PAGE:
A circular linked list is a linked list type data structure similar to a doubly linked list that consists of a set of nodes, each of which contains some data and a pointer to the next node in the list. Unlike a regular linked list, the last node in a circular linked list points back to the first node, creating a loop. This means that you can traverse the list indefinitely, starting from any node.
In a circular linked list, each node contains two components: the
data component, which holds the actual data being stored, and the
next component, which holds a reference to the next node in the list. Unlike a regular linked list, where the last node’s
next component is set to
None to indicate the end of the list, the last node in a circular linked list points back to the first node.
To create a circular linked list, you first create a new node and set its
next component to point to itself. This node becomes the head of the list. Then, as you add new nodes to the list, you set each node’s
next component to point to the next node in the list. When you reach the end of the list, you set the last node’s
next component to point back to the head of the list.
To traverse a circular linked list, you start at any node and repeatedly move to the next node using the
next component. You can continue this process indefinitely, since the last node in the list points back to the first node.
One advantage of using a circular linked list is that it allows you to easily implement certain algorithms that require looping over a list multiple times. For example, if you’re implementing a game that involves a circular playing board, you could represent the board as a circular linked list and move game pieces around the board by traversing the list.
However, one potential downside of using a circular linked list is that it can be more difficult to insert and delete nodes from the list compared to a regular linked list. This is because you have to be careful to update the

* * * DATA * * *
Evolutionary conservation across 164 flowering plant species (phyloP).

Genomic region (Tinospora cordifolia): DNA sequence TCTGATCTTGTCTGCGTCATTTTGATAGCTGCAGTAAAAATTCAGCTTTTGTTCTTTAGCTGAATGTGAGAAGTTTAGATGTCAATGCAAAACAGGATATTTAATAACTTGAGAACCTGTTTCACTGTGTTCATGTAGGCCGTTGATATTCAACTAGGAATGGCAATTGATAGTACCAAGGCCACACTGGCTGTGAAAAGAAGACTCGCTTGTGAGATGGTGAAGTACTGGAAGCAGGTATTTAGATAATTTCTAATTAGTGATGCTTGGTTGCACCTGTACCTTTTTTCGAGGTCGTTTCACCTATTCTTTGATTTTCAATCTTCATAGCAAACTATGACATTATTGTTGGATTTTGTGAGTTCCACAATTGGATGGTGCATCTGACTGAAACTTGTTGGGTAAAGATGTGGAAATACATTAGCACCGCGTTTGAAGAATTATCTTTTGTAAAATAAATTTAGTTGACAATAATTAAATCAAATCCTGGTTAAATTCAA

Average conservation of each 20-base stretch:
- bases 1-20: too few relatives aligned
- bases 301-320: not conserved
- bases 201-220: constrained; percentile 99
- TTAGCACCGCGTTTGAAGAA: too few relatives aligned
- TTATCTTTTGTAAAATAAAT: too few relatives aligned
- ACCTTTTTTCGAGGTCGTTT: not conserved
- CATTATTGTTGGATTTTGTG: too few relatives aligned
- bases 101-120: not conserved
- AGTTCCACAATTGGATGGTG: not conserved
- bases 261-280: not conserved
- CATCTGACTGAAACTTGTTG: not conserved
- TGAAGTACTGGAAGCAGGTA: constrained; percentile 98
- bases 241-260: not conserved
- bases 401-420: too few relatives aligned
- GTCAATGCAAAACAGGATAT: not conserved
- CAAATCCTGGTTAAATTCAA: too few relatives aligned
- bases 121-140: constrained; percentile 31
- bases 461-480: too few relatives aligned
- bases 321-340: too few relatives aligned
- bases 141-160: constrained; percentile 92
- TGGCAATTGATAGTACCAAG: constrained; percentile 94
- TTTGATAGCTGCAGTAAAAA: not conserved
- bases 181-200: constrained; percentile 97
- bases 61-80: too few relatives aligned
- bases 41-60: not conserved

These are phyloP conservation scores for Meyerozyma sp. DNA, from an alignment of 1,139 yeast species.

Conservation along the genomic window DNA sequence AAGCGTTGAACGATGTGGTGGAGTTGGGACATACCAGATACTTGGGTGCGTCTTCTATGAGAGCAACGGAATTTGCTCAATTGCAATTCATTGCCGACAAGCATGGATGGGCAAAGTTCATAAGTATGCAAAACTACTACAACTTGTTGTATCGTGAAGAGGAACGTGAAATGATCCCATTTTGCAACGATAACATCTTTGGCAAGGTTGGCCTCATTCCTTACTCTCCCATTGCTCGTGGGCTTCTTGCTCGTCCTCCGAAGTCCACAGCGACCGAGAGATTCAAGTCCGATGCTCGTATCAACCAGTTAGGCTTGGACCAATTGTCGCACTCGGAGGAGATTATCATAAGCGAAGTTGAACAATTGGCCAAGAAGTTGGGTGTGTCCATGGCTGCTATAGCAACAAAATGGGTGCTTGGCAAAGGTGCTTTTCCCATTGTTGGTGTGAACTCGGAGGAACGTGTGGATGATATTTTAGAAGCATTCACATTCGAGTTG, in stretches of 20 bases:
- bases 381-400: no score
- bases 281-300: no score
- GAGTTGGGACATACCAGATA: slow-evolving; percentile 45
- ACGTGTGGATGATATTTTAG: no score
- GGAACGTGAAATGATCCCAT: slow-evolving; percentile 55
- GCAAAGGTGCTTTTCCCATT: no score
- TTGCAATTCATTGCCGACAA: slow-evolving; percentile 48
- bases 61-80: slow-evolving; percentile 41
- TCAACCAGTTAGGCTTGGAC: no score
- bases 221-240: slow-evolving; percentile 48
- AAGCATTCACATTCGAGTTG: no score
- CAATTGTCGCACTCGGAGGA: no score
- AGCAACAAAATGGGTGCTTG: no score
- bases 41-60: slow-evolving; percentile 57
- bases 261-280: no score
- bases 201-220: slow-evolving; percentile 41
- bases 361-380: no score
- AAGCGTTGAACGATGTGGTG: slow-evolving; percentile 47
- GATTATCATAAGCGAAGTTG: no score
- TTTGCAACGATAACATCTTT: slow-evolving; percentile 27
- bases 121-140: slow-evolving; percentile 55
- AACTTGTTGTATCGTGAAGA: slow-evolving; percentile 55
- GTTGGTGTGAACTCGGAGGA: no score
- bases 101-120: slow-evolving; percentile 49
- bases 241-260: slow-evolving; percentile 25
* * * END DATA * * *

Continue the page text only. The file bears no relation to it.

next pointers correctly to maintain the circular structure of the list.
Here’s an example of how to traverse a circular linked list in Python:
class Node: def __init__(self, data): self.data = data self.next = None class CircularLinkedList: def __init__(self): self.head = None # insert new node at the end of the list def insert(self, data): new_node = Node(data) if self.head is None: self.head = new_node new_node.next = self.head else: curr_node = self.head while curr_node.next != self.head: curr_node = curr_node.next curr_node.next = new_node new_node.next = self.head # traverse the list def traverse(self): if self.head is None: print("List is empty") else: curr_node = self.head while True: print(curr_node.data) curr_node = curr_node.next if curr_node == self.head: break
In this example, we define two classes:
Node class represents a single node in the circular linked list, and the
CircularLinkedList class contains the logic for creating and traversing the list.
insert method in the
CircularLinkedList class inserts a new node at the end of the list. If the list is empty, the new node becomes the head of the list and points to itself. If the list is not empty, we iterate through the list until we reach the last node, then set its
next pointer to the new node and set the new node’s
next pointer to the head of the list.
traverse method in the
CircularLinkedList class traverses the list by starting at the head node and repeatedly moving to the next node until we reach the head node again. During each iteration of the loop, we print the
data attribute of the current node. We use a
while True loop to ensure that we keep iterating until we reach the head node again, at which point we break out of the loop.
Here’s an example of how to use this code to create and traverse a circular linked list:
# create a new circular linked list clist = CircularLinkedList() # insert some nodes into the list clist.insert(1) clist.insert(2) clist.insert(3) clist.insert(4) # traverse the list and print the data in each node clist.traverse()
This should output the following:
1 2 3 4